Cyr outlines a need for corporate Canada to recognize that the wealth of this country was generated from colonialism, and that companies can learn from Indigenous people’s relationship with the land and all beings that live upon it. “Reconciliation is not on the backs of Indigenous people. It’s actually on the backs of the rest of Canada, although it ends up being Indigenous people who do a lot of the lifting. Recognizing that is really important.”
Deb Tveit, Executive Assistant to the National President, Unifor
Whether it’s bargaining for time off work, helping dig wells or building housing, unions have advocated not only for the rights of Indigenous workers, but for employers to play a role in shaping and uplifting Indigenous communities.
Tveit is responsible for the education, hospitality, food and beverage manufacturing, general service, mining, minerals and fisheries sectors at Unifor, Canada’s largest private sector union. When asked about how unions can contribute to economic reconciliation, she resists a one-size-fits-all solution.
“Every union is unique,” she explained. “Each has its own structure, leadership, membership and combination of personalities and political views. Indigenous groups, reserves and band councils will have many different positions on many different things, like the rest of the population. Everyone has their own ideas about how they want things to work. The union’s responsibility is to reach out to those groups and figure out what they can do.”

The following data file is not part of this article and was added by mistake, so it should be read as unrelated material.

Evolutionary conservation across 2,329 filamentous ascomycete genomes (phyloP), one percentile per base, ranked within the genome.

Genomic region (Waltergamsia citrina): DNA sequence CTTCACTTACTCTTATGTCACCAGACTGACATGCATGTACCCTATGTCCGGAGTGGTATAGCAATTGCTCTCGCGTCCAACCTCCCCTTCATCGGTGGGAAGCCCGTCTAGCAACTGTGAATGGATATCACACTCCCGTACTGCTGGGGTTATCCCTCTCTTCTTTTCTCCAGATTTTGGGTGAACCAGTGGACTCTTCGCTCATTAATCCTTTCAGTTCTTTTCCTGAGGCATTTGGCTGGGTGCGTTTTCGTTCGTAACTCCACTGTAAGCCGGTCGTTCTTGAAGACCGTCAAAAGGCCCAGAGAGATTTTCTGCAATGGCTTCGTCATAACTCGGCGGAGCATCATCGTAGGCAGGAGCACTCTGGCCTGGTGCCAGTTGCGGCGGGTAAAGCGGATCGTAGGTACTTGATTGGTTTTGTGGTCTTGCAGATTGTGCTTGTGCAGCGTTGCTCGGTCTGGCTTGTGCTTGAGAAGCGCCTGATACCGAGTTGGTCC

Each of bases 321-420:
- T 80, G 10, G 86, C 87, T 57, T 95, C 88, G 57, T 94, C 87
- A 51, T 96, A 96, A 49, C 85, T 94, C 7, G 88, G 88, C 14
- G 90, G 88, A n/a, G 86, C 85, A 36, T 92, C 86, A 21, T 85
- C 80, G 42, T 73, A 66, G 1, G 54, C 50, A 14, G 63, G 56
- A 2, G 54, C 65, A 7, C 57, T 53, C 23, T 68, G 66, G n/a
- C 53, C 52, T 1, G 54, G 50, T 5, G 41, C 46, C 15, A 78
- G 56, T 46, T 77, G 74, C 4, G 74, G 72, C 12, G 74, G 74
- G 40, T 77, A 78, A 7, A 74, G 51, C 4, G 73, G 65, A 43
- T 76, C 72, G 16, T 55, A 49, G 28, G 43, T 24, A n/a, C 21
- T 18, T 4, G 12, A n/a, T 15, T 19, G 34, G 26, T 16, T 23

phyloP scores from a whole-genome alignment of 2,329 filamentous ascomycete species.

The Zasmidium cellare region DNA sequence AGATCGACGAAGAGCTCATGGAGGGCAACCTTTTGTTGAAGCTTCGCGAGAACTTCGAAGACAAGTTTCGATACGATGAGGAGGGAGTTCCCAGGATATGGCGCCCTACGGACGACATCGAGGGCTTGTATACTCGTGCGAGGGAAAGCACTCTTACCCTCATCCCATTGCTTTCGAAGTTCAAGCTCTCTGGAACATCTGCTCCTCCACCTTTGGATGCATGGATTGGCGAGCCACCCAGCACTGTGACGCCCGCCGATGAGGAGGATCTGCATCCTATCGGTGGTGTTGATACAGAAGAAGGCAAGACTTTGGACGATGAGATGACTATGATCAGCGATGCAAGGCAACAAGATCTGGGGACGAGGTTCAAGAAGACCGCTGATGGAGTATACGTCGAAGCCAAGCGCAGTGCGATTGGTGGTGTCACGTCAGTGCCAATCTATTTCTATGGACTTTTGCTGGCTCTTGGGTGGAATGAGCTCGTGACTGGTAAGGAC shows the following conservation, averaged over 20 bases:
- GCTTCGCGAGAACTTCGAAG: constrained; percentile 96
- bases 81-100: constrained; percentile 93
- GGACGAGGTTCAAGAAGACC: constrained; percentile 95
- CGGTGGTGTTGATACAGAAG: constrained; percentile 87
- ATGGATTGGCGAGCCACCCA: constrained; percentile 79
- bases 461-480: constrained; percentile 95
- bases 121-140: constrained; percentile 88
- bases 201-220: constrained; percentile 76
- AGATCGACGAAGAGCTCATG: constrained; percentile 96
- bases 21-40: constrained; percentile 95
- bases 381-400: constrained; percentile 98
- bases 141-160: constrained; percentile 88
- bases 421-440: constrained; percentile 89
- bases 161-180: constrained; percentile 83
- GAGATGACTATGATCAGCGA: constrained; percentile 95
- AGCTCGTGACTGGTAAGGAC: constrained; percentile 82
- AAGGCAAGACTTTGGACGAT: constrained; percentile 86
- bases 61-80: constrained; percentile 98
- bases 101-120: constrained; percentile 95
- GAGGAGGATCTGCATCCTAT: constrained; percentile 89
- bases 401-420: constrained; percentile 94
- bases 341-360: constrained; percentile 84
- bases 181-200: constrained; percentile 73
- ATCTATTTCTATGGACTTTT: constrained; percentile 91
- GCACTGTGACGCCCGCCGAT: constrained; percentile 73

To contribute to economic reconciliation, Tveit says corporate Canada must first follow through on existing promises. “With the casinos being built on Indigenous reserves, the government mandated that a certain percentage of employees must be Indigenous people. The problem with that is that the casinos didn’t maintain that percentage. So, as people left, they weren’t replaced with other Indigenous people even though these casinos are on reserves that were built there to offer employment opportunities to Indigenous people.”
Tveit believes there are several ways for Canadian businesses to better support reconciliation, but none is more immediate than the need to hire more Indigenous workers. “I don’t think there’s ever been a strong attempt to hire Indigenous people. It’s not that Indigenous youth don’t want good jobs, they do. The fact is lots of times they don’t even know about those jobs, because nobody goes to the reserve and advertises or does a job fair or reaches out. These are all things that can be done quite simply.”
Curtis Avery, Owner, Kana Leaf
Curtis Avery is a prime example of what can happen when expertise and entrepreneurship collide. A former fisheries biologist of eight years who calls Nipissing First Nation home, Avery established Kana Leaf, the first legal cannabis dispensary on a First Nation, along with his uncle, mother and grandfather.